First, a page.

LIFE is getting harder for families of ‘N have-nots’ (N無人士) and rising rent is the main culprit. The Society for Community Organisation (SoCO,香港社區組織協會) found in a survey that rents for partitioned flats jumped 10.5 percent this year over 2015.
This has brought greater financial pressure on the N have-nots, defined as poor households who do not live in public rental housing, do not qualify for the dole (Comprehensive Social Security Assistance), and do not earn enough to pay the salary tax.
SoCO found that 32.3 percent of their income goes to rent, up from 30.8 percent last year. It lambasted the government for discontinuing the Community Care Fund’s (關愛基金) annual subsidy of HK$4,000 to the N have-nots in the coming fi nancial year.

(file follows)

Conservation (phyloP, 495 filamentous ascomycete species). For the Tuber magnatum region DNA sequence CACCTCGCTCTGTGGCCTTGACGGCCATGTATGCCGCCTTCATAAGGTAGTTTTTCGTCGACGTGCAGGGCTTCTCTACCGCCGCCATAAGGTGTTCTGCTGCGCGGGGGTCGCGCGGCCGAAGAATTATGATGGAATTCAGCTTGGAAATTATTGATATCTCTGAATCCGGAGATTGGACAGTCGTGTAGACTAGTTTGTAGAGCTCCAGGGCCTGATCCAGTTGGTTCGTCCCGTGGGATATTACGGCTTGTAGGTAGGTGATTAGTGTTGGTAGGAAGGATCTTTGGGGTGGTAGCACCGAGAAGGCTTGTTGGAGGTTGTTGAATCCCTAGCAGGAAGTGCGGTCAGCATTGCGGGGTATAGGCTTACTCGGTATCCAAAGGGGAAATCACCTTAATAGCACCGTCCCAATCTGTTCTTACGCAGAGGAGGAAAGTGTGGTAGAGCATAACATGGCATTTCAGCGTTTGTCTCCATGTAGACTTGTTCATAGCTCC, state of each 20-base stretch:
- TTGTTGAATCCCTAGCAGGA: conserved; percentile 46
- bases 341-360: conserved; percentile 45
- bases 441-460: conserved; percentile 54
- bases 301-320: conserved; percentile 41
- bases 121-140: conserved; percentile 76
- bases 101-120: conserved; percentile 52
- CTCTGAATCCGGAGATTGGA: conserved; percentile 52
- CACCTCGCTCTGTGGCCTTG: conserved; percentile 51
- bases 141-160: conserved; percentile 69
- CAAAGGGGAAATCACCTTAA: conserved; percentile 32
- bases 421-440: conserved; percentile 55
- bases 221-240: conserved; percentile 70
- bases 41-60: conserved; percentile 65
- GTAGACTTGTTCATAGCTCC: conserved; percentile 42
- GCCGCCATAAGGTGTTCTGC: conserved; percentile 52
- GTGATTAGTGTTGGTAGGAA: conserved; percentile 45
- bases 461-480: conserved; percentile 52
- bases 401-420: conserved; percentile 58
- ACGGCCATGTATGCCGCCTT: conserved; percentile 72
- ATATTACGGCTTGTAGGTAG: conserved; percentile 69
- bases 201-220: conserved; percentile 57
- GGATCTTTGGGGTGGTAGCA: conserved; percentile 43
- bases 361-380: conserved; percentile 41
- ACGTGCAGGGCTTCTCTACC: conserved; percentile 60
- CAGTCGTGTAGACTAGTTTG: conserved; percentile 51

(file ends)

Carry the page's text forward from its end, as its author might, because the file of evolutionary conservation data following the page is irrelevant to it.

The subsidy was originally introduced in December 2013 to ease the living pressure of those who did not benefit from budget sweeteners.
But the government says it is no longer necessary as the new low-income working family allowance and transport allowance that each provides HK$600 per month should alleviate the burden of the N have-nots. But SoCO found that almost half of all N have-not families are not eligible for the new allowances.
The government expected the new allowances to benefit 200,000 families during the first year of its launch, yet fewer than 28,000 cases were approved in the fi rst six months. SoCO called for official rent controls, limiting increases to no more than 18 percent every two years.
(This article is published on Junior Standard on 16 December 2016)
Disbursement of living subsidy to N have-nots
Mindful of the wealth gap